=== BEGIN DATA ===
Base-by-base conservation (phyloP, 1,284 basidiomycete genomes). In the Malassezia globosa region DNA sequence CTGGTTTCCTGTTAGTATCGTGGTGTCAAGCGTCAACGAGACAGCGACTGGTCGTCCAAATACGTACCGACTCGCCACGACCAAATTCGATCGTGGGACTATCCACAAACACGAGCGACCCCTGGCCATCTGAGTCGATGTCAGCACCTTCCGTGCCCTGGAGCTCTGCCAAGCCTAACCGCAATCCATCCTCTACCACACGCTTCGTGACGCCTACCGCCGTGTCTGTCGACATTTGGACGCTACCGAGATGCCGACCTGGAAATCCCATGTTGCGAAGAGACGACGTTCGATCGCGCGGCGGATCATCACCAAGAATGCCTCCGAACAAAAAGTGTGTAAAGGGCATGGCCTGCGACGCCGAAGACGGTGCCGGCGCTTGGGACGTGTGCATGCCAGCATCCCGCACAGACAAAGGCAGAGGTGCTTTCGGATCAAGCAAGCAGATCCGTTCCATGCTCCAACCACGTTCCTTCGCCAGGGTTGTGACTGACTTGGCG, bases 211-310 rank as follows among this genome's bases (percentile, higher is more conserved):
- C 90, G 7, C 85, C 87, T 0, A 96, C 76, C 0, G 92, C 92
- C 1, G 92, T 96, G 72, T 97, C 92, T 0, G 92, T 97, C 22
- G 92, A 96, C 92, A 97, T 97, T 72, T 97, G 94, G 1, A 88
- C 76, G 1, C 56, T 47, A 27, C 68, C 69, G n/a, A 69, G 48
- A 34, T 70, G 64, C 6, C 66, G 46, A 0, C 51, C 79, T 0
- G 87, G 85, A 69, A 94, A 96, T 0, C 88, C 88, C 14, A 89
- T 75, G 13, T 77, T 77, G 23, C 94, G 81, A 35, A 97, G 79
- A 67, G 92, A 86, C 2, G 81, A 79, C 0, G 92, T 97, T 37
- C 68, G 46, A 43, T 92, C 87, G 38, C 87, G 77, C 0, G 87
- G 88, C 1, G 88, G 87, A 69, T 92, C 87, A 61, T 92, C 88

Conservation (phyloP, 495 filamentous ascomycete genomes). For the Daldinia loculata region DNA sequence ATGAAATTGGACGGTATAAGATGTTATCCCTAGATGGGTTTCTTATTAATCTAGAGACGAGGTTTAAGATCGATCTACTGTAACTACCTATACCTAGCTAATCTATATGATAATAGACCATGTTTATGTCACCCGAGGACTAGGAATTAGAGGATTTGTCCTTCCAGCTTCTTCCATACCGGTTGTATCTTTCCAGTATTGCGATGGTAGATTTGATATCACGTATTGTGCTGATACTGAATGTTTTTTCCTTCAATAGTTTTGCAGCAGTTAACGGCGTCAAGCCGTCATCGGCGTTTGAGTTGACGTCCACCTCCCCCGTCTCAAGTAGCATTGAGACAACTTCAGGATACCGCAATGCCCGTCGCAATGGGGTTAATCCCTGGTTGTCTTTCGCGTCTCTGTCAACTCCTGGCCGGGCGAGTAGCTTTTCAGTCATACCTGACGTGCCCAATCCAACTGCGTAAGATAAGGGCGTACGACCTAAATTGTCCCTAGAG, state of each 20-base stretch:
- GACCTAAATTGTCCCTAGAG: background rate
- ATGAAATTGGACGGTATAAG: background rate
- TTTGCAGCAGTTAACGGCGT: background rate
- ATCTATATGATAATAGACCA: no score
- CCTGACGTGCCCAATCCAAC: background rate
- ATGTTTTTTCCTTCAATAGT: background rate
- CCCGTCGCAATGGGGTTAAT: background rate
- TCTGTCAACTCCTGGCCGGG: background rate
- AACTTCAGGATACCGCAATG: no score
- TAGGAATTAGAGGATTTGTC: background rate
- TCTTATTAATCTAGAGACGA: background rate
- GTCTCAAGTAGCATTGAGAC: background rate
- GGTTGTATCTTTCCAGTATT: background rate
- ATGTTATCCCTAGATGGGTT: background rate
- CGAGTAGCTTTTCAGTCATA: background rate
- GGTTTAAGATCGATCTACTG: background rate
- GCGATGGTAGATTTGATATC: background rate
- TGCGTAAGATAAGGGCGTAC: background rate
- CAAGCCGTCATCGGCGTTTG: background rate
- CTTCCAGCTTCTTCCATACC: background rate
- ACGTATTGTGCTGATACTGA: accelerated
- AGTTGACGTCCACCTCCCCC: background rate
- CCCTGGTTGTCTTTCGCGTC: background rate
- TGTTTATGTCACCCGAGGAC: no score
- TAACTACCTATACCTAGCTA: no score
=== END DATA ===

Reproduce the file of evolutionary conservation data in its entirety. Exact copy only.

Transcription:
Base-by-base conservation (phyloP, 1,284 basidiomycete genomes). In the Malassezia globosa region DNA sequence CTGGTTTCCTGTTAGTATCGTGGTGTCAAGCGTCAACGAGACAGCGACTGGTCGTCCAAATACGTACCGACTCGCCACGACCAAATTCGATCGTGGGACTATCCACAAACACGAGCGACCCCTGGCCATCTGAGTCGATGTCAGCACCTTCCGTGCCCTGGAGCTCTGCCAAGCCTAACCGCAATCCATCCTCTACCACACGCTTCGTGACGCCTACCGCCGTGTCTGTCGACATTTGGACGCTACCGAGATGCCGACCTGGAAATCCCATGTTGCGAAGAGACGACGTTCGATCGCGCGGCGGATCATCACCAAGAATGCCTCCGAACAAAAAGTGTGTAAAGGGCATGGCCTGCGACGCCGAAGACGGTGCCGGCGCTTGGGACGTGTGCATGCCAGCATCCCGCACAGACAAAGGCAGAGGTGCTTTCGGATCAAGCAAGCAGATCCGTTCCATGCTCCAACCACGTTCCTTCGCCAGGGTTGTGACTGACTTGGCG, bases 211-310 rank as follows among this genome's bases (percentile, higher is more conserved):
- C 90, G 7, C 85, C 87, T 0, A 96, C 76, C 0, G 92, C 92
- C 1, G 92, T 96, G 72, T 97, C 92, T 0, G 92, T 97, C 22
- G 92, A 96, C 92, A 97, T 97, T 72, T 97, G 94, G 1, A 88
- C 76, G 1, C 56, T 47, A 27, C 68, C 69, G n/a, A 69, G 48
- A 34, T 70, G 64, C 6, C 66, G 46, A 0, C 51, C 79, T 0
- G 87, G 85, A 69, A 94, A 96, T 0, C 88, C 88, C 14, A 89
- T 75, G 13, T 77, T 77, G 23, C 94, G 81, A 35, A 97, G 79
- A 67, G 92, A 86, C 2, G 81, A 79, C 0, G 92, T 97, T 37
- C 68, G 46, A 43, T 92, C 87, G 38, C 87, G 77, C 0, G 87
- G 88, C 1, G 88, G 87, A 69, T 92, C 87, A 61, T 92, C 88

Conservation (phyloP, 495 filamentous ascomycete genomes). For the Daldinia loculata region DNA sequence ATGAAATTGGACGGTATAAGATGTTATCCCTAGATGGGTTTCTTATTAATCTAGAGACGAGGTTTAAGATCGATCTACTGTAACTACCTATACCTAGCTAATCTATATGATAATAGACCATGTTTATGTCACCCGAGGACTAGGAATTAGAGGATTTGTCCTTCCAGCTTCTTCCATACCGGTTGTATCTTTCCAGTATTGCGATGGTAGATTTGATATCACGTATTGTGCTGATACTGAATGTTTTTTCCTTCAATAGTTTTGCAGCAGTTAACGGCGTCAAGCCGTCATCGGCGTTTGAGTTGACGTCCACCTCCCCCGTCTCAAGTAGCATTGAGACAACTTCAGGATACCGCAATGCCCGTCGCAATGGGGTTAATCCCTGGTTGTCTTTCGCGTCTCTGTCAACTCCTGGCCGGGCGAGTAGCTTTTCAGTCATACCTGACGTGCCCAATCCAACTGCGTAAGATAAGGGCGTACGACCTAAATTGTCCCTAGAG, state of each 20-base stretch:
- GACCTAAATTGTCCCTAGAG: background rate
- ATGAAATTGGACGGTATAAG: background rate
- TTTGCAGCAGTTAACGGCGT: background rate
- ATCTATATGATAATAGACCA: no score
- CCTGACGTGCCCAATCCAAC: background rate
- ATGTTTTTTCCTTCAATAGT: background rate
- CCCGTCGCAATGGGGTTAAT: background rate
- TCTGTCAACTCCTGGCCGGG: background rate
- AACTTCAGGATACCGCAATG: no score
- TAGGAATTAGAGGATTTGTC: background rate
- TCTTATTAATCTAGAGACGA: background rate
- GTCTCAAGTAGCATTGAGAC: background rate
- GGTTGTATCTTTCCAGTATT: background rate
- ATGTTATCCCTAGATGGGTT: background rate
- CGAGTAGCTTTTCAGTCATA: background rate
- GGTTTAAGATCGATCTACTG: background rate
- GCGATGGTAGATTTGATATC: background rate
- TGCGTAAGATAAGGGCGTAC: background rate
- CAAGCCGTCATCGGCGTTTG: background rate
- CTTCCAGCTTCTTCCATACC: background rate
- ACGTATTGTGCTGATACTGA: accelerated
- AGTTGACGTCCACCTCCCCC: background rate
- CCCTGGTTGTCTTTCGCGTC: background rate
- TGTTTATGTCACCCGAGGAC: no score
- TAACTACCTATACCTAGCTA: no score